A girl’s world

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While Greater New York is taking its licks for not enough women artists included in the show (see Roberta’s post), here in Philadelphia, Space 1026 is finishing up its second exhibit in a row with not a male artist in sight.

This one, Full Fathom 5, in its final week–five artists from Providence–like the one before (see post), was not a conscious decision to show women only, said the show’s curator, artist Max Lawrence. The preponderance of females has more to do with the increasing number of women involved in 1026, now, and their heavily female network.

You know, boys know lots of boys, girls know lots of girls. It’s the way of the world. At least at 1026 they didn’t claim that they are showing women because they couldn’t find a fair share of qualifying men.

Two printmakers stole the show–Jung il Hong, who installed a shooting gallery lined with her overwhelmingly pretty silkscreens. There’s a real bb gun, tons of detail, targets and a pink-pink-pink trippy patterning and decoration effect in what’s normally a boy space (top photo, detail inside the shooting gallery).

Roberta and I stopped by Saturday afternoon, and Lawrence showed us some prints of hers that weren’t hanging–images that joined detailed Asian pattern and gesture and natural world with suburban housing and graphic details from the world around us. This work is fantastic, and Lawrence said the Philadelphia Museum of Art was interested (left, one of Hong’s prints).
The other printmaker, Jenny Nichols, offers a mordant slice of political point-of-view, a rip on the military-industrial complex, with zoned-out people attached to some futuristic life support (right), with pit bulls fighting on land and under water, and other images that telegraph threat. No way could you define the creator, just by looking, as female. Some of the prints also have amazing patterning; some have wonderful watery imagery.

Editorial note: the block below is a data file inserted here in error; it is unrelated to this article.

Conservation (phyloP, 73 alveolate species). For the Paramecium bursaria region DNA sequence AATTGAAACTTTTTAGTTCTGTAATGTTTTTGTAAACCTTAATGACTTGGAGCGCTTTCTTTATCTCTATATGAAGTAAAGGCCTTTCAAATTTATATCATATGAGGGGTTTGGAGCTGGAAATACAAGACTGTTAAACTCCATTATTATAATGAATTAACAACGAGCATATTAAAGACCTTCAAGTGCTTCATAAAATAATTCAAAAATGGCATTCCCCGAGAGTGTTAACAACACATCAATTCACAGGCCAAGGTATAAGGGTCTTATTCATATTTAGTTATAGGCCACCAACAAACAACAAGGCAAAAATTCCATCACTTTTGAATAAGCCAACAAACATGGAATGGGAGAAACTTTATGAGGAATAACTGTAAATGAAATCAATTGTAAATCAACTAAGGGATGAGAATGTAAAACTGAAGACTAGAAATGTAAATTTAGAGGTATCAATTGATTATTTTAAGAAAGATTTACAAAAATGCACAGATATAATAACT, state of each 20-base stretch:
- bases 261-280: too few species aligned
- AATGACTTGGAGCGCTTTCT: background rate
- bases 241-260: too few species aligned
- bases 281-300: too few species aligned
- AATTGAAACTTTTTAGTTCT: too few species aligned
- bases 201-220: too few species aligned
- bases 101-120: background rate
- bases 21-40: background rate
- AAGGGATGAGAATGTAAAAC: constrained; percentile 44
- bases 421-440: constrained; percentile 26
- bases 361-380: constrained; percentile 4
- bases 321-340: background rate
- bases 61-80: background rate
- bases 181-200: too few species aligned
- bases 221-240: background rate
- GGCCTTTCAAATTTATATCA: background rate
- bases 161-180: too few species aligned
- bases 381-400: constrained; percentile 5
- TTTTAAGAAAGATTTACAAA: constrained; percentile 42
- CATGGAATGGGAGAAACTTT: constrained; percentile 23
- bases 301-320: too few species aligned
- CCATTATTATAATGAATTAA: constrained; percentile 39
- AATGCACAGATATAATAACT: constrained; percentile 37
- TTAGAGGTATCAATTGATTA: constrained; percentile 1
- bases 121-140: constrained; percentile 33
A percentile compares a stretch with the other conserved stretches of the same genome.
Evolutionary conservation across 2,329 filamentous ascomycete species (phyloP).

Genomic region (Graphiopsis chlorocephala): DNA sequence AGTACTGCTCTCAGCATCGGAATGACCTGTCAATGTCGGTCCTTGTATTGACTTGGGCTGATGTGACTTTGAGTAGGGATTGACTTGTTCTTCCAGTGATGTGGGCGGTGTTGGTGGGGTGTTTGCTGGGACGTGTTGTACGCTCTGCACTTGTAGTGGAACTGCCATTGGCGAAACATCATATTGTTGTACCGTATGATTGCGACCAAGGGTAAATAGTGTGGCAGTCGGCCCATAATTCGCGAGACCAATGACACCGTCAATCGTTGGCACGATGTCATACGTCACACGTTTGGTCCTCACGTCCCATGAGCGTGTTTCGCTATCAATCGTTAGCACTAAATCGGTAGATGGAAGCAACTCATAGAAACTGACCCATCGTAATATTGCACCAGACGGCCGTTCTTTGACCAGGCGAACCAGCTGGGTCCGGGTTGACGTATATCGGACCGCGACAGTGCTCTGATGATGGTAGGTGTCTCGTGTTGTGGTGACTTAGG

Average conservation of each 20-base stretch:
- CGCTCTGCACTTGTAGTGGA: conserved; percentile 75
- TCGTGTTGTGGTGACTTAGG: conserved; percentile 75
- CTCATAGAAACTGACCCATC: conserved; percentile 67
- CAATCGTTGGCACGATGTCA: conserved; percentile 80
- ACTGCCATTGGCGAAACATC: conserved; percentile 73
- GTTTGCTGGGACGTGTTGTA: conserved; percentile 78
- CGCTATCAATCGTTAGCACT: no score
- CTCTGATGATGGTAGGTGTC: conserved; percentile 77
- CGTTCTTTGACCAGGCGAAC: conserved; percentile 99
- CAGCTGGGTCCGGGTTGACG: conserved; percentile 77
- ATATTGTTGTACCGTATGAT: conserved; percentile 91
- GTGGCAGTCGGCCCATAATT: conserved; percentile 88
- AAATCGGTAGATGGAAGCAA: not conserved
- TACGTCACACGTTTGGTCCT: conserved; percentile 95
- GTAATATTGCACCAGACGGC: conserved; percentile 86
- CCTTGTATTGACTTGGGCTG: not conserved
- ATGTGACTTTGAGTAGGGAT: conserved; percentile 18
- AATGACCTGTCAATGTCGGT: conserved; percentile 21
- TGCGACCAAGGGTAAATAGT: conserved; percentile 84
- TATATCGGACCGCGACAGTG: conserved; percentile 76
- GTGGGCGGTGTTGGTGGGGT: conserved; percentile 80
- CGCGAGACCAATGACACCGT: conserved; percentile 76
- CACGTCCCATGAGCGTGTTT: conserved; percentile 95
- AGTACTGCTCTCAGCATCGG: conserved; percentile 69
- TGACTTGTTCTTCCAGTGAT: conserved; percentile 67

The show also included surrealist distortion mixed with painty expressionism from Erica Svec, with enough recognizable imagery, like these sliding bathroom tiles (left), providing a ticket for entry. One of Svec’s paintings a landscape, the other an interior, both held my attention and made me admire.

The other big, brushy painter, Annette Wehrhahn, showed images decidedly more abstract, but space and texture and other bits of imagery kept them in this world (right). Lawrence mentioned that Wehrhahn’s paintings were all hinged to fold up–Wehrhahn’s apartment is small indeed and so is she, and that’s how she was able to move the work out. The show also included a plaster landscape by Megan Biddle that reminded me of the stratified paper holes of Noriko Ambe (see post on paper show at Tyler).

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